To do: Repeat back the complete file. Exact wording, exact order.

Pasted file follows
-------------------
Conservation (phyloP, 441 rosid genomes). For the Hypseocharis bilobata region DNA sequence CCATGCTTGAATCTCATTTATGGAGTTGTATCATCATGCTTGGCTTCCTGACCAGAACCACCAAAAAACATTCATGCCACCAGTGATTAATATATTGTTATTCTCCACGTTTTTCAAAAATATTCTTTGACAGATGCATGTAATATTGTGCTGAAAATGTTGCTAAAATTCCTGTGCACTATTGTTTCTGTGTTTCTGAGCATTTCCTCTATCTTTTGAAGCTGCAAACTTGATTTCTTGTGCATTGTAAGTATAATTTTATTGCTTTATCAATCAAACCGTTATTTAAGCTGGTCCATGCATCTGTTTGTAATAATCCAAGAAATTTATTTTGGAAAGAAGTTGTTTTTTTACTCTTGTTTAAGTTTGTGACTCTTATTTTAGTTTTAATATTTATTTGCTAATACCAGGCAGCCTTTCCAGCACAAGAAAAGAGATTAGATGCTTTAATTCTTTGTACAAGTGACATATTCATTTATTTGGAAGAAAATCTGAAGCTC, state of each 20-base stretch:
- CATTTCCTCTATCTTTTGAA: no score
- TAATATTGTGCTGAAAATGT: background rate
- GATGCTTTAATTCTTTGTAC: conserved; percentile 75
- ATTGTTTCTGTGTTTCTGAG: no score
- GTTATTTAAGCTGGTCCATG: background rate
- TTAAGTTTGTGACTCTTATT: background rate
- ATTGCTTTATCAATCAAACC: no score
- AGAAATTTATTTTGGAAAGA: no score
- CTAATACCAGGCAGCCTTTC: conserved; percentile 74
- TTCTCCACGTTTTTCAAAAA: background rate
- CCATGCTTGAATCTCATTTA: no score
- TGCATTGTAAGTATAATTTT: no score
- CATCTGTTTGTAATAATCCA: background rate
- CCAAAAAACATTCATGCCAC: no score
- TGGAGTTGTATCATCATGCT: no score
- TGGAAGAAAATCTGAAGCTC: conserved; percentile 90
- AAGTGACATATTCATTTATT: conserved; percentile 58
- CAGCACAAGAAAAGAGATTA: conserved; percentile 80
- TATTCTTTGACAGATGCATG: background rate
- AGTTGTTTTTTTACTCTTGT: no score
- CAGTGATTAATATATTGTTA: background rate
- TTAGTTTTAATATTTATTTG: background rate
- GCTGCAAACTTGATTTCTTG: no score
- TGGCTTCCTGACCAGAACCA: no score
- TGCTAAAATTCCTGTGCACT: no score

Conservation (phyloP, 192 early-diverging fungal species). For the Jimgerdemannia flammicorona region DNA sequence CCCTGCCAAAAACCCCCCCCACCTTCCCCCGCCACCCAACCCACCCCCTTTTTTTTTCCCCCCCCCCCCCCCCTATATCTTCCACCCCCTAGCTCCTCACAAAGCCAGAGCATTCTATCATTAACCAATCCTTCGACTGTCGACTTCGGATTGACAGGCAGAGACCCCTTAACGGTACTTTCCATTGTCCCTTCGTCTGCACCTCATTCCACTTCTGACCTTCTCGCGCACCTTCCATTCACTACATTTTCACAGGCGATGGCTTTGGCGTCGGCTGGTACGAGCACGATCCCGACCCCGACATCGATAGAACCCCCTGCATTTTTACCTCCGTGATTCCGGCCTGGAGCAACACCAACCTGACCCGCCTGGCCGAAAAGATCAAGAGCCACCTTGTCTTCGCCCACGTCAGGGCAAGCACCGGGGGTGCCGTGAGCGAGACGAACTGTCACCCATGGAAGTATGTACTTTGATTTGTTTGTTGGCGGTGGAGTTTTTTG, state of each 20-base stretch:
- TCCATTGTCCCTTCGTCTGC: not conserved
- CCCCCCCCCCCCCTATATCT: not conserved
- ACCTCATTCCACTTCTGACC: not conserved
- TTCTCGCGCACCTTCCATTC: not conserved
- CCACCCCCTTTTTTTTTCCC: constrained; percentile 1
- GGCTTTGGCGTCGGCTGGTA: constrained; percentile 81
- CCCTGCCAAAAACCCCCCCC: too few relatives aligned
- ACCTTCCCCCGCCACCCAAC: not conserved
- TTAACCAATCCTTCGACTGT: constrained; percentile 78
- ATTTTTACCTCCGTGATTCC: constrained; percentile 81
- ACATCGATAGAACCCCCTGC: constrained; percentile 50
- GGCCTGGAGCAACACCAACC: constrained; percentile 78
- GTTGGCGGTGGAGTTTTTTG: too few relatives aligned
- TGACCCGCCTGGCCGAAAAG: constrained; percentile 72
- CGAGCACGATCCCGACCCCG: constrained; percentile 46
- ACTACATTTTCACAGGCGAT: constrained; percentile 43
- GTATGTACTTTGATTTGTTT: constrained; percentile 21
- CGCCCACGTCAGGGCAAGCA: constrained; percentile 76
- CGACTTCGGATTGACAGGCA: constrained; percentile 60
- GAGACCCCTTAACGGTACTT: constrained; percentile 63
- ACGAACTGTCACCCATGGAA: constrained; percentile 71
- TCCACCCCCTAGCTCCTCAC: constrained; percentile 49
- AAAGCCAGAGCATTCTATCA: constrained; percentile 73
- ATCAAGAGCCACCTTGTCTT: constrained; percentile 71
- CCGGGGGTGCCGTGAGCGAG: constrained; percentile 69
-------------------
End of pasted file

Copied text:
Conservation (phyloP, 441 rosid genomes). For the Hypseocharis bilobata region DNA sequence CCATGCTTGAATCTCATTTATGGAGTTGTATCATCATGCTTGGCTTCCTGACCAGAACCACCAAAAAACATTCATGCCACCAGTGATTAATATATTGTTATTCTCCACGTTTTTCAAAAATATTCTTTGACAGATGCATGTAATATTGTGCTGAAAATGTTGCTAAAATTCCTGTGCACTATTGTTTCTGTGTTTCTGAGCATTTCCTCTATCTTTTGAAGCTGCAAACTTGATTTCTTGTGCATTGTAAGTATAATTTTATTGCTTTATCAATCAAACCGTTATTTAAGCTGGTCCATGCATCTGTTTGTAATAATCCAAGAAATTTATTTTGGAAAGAAGTTGTTTTTTTACTCTTGTTTAAGTTTGTGACTCTTATTTTAGTTTTAATATTTATTTGCTAATACCAGGCAGCCTTTCCAGCACAAGAAAAGAGATTAGATGCTTTAATTCTTTGTACAAGTGACATATTCATTTATTTGGAAGAAAATCTGAAGCTC, state of each 20-base stretch:
- CATTTCCTCTATCTTTTGAA: no score
- TAATATTGTGCTGAAAATGT: background rate
- GATGCTTTAATTCTTTGTAC: conserved; percentile 75
- ATTGTTTCTGTGTTTCTGAG: no score
- GTTATTTAAGCTGGTCCATG: background rate
- TTAAGTTTGTGACTCTTATT: background rate
- ATTGCTTTATCAATCAAACC: no score
- AGAAATTTATTTTGGAAAGA: no score
- CTAATACCAGGCAGCCTTTC: conserved; percentile 74
- TTCTCCACGTTTTTCAAAAA: background rate
- CCATGCTTGAATCTCATTTA: no score
- TGCATTGTAAGTATAATTTT: no score
- CATCTGTTTGTAATAATCCA: background rate
- CCAAAAAACATTCATGCCAC: no score
- TGGAGTTGTATCATCATGCT: no score
- TGGAAGAAAATCTGAAGCTC: conserved; percentile 90
- AAGTGACATATTCATTTATT: conserved; percentile 58
- CAGCACAAGAAAAGAGATTA: conserved; percentile 80
- TATTCTTTGACAGATGCATG: background rate
- AGTTGTTTTTTTACTCTTGT: no score
- CAGTGATTAATATATTGTTA: background rate
- TTAGTTTTAATATTTATTTG: background rate
- GCTGCAAACTTGATTTCTTG: no score
- TGGCTTCCTGACCAGAACCA: no score
- TGCTAAAATTCCTGTGCACT: no score

Conservation (phyloP, 192 early-diverging fungal species). For the Jimgerdemannia flammicorona region DNA sequence CCCTGCCAAAAACCCCCCCCACCTTCCCCCGCCACCCAACCCACCCCCTTTTTTTTTCCCCCCCCCCCCCCCCTATATCTTCCACCCCCTAGCTCCTCACAAAGCCAGAGCATTCTATCATTAACCAATCCTTCGACTGTCGACTTCGGATTGACAGGCAGAGACCCCTTAACGGTACTTTCCATTGTCCCTTCGTCTGCACCTCATTCCACTTCTGACCTTCTCGCGCACCTTCCATTCACTACATTTTCACAGGCGATGGCTTTGGCGTCGGCTGGTACGAGCACGATCCCGACCCCGACATCGATAGAACCCCCTGCATTTTTACCTCCGTGATTCCGGCCTGGAGCAACACCAACCTGACCCGCCTGGCCGAAAAGATCAAGAGCCACCTTGTCTTCGCCCACGTCAGGGCAAGCACCGGGGGTGCCGTGAGCGAGACGAACTGTCACCCATGGAAGTATGTACTTTGATTTGTTTGTTGGCGGTGGAGTTTTTTG, state of each 20-base stretch:
- TCCATTGTCCCTTCGTCTGC: not conserved
- CCCCCCCCCCCCCTATATCT: not conserved
- ACCTCATTCCACTTCTGACC: not conserved
- TTCTCGCGCACCTTCCATTC: not conserved
- CCACCCCCTTTTTTTTTCCC: constrained; percentile 1
- GGCTTTGGCGTCGGCTGGTA: constrained; percentile 81
- CCCTGCCAAAAACCCCCCCC: too few relatives aligned
- ACCTTCCCCCGCCACCCAAC: not conserved
- TTAACCAATCCTTCGACTGT: constrained; percentile 78
- ATTTTTACCTCCGTGATTCC: constrained; percentile 81
- ACATCGATAGAACCCCCTGC: constrained; percentile 50
- GGCCTGGAGCAACACCAACC: constrained; percentile 78
- GTTGGCGGTGGAGTTTTTTG: too few relatives aligned
- TGACCCGCCTGGCCGAAAAG: constrained; percentile 72
- CGAGCACGATCCCGACCCCG: constrained; percentile 46
- ACTACATTTTCACAGGCGAT: constrained; percentile 43
- GTATGTACTTTGATTTGTTT: constrained; percentile 21
- CGCCCACGTCAGGGCAAGCA: constrained; percentile 76
- CGACTTCGGATTGACAGGCA: constrained; percentile 60
- GAGACCCCTTAACGGTACTT: constrained; percentile 63
- ACGAACTGTCACCCATGGAA: constrained; percentile 71
- TCCACCCCCTAGCTCCTCAC: constrained; percentile 49
- AAAGCCAGAGCATTCTATCA: constrained; percentile 73
- ATCAAGAGCCACCTTGTCTT: constrained; percentile 71
- CCGGGGGTGCCGTGAGCGAG: constrained; percentile 69